Inclusivity Week Promotes Understanding Across Cultures and Genders
Andy Davis
adavi481@uwsp.edu

inclusivity-2-color-casey-french.jpgToday marks the middle of Inclusivity Week, a series of events that intend to promote inclusivity within the student body and create an understanding of other races, cul­tures and sexual orientations.

The week was organized by Mark Moua, Inclusivity Director through the Student Government Association, with the help of Diversity and College Access. Moua said the week is meant to promote student involvement and student organization events.

There are four events that com­pose Inclusivity Week, two of which have already been held.

“I didn’t want the week to be crammed with events,” Moua said. “It’s spread out so students will have the opportunity to go to at least one.”

The week began on Sunday, Feb. 24 with the Soul Food Dinner hosted by the Black Student Union in the Laird Room of the Dreyfus University Center.

Moua said that the dinner focused on family and the feeling of togetherness. Former union president and University of Wisconsin-Stevens Point alumnus Chamario McMichael has worked as the head chef of the dinner for five years. 


“I think Inclusivity Week is a symbol that expresses to students it’s okay to be different, now let’s unify,” McMichael said. “We need to change the climate on campus to a positive state.”

On Monday, Feb. 25, the Inappropriate Questions Panel was held in the Alumni Room of the university center, which Moua and McMichael both attended. Moua said the questions spanned topics such as race, gender and sexual orientation.

“It was a big step and it is a sign that this campus needs more educa­tion,” Moua said.

McMichael said the questions panel is something,“we should have more often, even in the residence halls. They could spark conversa­tions about diversity within the halls and promote cultural awareness. The questions may be inappropriate to some, but to others they’re just curi­osity. I wish more people would have come.”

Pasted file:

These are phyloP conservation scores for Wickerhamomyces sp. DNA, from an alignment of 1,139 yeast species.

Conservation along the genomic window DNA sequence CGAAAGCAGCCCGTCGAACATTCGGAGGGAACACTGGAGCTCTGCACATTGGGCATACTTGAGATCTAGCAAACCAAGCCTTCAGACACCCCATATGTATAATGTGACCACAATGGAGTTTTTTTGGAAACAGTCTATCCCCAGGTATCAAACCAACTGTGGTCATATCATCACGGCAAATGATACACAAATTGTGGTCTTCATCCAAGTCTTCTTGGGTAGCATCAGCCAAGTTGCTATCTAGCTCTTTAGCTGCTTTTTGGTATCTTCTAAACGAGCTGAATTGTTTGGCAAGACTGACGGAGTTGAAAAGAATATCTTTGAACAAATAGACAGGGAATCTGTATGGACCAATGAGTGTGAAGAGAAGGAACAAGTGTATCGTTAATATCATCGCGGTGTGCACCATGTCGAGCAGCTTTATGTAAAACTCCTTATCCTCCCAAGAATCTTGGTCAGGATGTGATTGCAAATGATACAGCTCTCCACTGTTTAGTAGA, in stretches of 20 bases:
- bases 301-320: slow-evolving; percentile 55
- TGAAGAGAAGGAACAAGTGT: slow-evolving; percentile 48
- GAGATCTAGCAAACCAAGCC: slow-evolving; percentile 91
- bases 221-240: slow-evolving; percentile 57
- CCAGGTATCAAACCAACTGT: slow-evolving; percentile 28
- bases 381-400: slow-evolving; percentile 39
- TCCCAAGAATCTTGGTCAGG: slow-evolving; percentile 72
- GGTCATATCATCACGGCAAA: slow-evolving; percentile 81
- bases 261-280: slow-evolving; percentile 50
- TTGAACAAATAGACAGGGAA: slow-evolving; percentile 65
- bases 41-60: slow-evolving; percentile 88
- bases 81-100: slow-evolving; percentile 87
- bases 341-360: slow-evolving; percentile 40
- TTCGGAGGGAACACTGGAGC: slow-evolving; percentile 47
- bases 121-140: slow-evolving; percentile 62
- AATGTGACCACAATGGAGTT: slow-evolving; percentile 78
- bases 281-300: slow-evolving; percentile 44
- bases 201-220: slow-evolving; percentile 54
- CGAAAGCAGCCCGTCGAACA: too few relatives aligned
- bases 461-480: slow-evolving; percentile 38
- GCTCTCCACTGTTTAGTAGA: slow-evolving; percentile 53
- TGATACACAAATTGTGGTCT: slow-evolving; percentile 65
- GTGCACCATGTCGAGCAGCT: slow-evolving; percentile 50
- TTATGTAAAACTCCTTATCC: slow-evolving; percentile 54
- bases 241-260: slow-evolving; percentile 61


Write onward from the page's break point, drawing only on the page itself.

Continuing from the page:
Tonight at 6 p.m. in the Alumni Room, Safe Zone Training will be hosted by the Gender and Sexuality Alliance. The training session is open to all faculty, staff and stu­dents, according to the alliance’s Administrative and Institutional Support Director Allie Schjoth. She said it will spread awareness of LBGTQA issues and teach attendants how to create a safe and welcoming environment.

“I hope students will come out to show their support for one anoth­er and recognizing diverse groups on campus,” Schjoth said. “We’re definitely excited to participate in Inclusivity Week.”

The Hmong and Southeast Asian American Club will be hosting the Traditional and Modern Hmong Arts Conference in the university center Laird Room at 11 a.m. The club’s Vice President Yia Lor said that the aim of the conference is cultural education and awareness.

“The conference benefits Hmong and non-Hmong students,” Lor said. “It educates non-Hmong students about a culture they don’t belong to, and offers Hmong students more information about their own culture.”

The conference will have differ­ent sessions with speakers on a wide range of topics. Each session will be about 50 minutes long with 10-min­ute breaks in between for students to choose topics that interest them, according to Lor. There will also be entertainment and a meal catered by Chef Chu’s, Lor said. The conference will be the last event of Inclusivity Week.

“We need to make inclusivity part of our campus climate. We need a safe zone for all LGBTQA, feminists, cul­tural groups, everyone,” McMichael said. “It bothers me that we almost have to force these events on the stu­dent body.”

Both Moua and McMichael said that this week is about students step­ping out of their comfort zone and immersing themselves in experiences that will put them in situations where they stand to learn something.

“It’s all about breaking the mold,” McMichael said. “It’s all about unity. We’re all Pointers.”